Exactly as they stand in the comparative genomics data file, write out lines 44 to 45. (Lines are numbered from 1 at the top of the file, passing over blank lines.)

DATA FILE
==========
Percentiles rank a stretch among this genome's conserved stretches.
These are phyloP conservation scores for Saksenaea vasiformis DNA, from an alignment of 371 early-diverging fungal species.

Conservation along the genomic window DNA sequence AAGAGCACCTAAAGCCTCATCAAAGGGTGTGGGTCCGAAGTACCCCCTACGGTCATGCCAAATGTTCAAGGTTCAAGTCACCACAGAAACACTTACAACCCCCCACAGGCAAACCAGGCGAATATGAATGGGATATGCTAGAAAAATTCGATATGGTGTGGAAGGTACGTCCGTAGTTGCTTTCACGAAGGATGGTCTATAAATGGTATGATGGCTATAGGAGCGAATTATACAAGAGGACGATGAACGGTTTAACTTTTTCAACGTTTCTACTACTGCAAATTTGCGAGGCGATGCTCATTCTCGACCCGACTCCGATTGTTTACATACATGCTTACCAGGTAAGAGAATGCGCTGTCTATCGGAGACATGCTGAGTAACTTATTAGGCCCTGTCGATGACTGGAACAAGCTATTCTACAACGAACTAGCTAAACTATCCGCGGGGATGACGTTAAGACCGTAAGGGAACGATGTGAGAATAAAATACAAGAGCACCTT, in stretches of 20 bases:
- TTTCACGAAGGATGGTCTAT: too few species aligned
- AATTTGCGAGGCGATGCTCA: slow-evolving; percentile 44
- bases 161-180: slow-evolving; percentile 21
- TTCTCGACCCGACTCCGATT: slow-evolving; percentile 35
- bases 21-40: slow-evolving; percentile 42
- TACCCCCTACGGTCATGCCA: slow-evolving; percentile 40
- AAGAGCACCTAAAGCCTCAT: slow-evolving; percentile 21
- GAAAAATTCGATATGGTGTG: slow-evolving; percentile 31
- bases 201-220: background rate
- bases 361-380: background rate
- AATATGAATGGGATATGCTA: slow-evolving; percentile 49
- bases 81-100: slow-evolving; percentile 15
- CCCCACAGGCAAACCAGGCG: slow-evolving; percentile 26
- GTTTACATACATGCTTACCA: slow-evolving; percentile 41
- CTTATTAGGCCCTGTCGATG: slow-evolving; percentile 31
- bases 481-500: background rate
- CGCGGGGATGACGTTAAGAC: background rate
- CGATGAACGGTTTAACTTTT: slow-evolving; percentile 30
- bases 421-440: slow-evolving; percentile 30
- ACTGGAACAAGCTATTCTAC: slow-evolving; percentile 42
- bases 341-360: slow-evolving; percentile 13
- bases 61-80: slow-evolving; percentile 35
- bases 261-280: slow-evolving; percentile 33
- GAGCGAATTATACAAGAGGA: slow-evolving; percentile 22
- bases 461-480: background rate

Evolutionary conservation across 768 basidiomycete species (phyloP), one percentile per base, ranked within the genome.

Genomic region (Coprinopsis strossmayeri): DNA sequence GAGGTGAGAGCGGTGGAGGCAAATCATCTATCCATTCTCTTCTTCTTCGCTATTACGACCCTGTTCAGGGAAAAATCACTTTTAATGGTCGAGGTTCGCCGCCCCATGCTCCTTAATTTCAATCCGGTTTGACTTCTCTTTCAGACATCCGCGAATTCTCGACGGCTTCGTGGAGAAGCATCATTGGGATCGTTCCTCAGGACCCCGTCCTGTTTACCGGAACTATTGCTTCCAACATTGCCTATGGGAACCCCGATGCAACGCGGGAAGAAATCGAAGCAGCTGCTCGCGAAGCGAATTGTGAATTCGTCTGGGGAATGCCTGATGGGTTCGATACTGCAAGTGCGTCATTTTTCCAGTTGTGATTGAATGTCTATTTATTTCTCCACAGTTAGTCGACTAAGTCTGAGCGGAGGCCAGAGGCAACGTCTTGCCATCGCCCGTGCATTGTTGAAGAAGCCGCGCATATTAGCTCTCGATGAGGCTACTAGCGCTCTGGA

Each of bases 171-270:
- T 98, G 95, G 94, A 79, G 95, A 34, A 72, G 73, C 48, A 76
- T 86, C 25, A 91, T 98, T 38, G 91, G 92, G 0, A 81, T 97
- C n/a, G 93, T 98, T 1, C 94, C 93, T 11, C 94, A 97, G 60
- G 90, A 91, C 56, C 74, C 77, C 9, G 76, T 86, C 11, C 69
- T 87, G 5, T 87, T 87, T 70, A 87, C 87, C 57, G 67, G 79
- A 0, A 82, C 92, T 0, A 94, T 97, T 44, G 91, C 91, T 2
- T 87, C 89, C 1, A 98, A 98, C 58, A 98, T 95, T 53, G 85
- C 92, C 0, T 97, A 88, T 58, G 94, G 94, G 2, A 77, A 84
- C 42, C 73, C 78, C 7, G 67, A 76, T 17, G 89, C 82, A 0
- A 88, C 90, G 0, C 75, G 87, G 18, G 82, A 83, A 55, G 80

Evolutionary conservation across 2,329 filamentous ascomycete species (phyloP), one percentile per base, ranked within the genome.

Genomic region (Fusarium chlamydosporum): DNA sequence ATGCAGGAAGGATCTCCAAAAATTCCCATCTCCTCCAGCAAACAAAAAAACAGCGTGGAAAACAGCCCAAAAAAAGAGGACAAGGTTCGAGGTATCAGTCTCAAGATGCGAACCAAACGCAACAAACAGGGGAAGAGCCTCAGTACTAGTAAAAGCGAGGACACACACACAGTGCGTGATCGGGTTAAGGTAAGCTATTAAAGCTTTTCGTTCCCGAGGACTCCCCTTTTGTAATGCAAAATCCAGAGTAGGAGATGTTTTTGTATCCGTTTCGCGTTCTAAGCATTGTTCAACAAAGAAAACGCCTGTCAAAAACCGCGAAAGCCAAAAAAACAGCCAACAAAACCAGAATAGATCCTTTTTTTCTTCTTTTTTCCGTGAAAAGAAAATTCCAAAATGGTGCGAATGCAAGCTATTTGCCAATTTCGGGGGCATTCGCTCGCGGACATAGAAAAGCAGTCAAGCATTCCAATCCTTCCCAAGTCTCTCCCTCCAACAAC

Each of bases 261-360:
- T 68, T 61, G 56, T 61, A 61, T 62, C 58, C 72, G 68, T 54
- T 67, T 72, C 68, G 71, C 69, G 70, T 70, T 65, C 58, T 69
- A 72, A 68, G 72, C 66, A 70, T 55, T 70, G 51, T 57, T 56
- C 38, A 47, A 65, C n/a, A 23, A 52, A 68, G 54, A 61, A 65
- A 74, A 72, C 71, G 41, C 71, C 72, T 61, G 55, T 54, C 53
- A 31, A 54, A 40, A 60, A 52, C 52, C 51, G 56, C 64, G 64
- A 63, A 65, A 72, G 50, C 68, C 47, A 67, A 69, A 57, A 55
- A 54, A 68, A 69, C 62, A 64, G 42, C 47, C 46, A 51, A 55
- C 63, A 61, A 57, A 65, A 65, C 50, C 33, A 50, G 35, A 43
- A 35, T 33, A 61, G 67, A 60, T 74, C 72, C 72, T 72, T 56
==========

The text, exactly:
Each of bases 261-360:
- T 68, T 61, G 56, T 61, A 61, T 62, C 58, C 72, G 68, T 54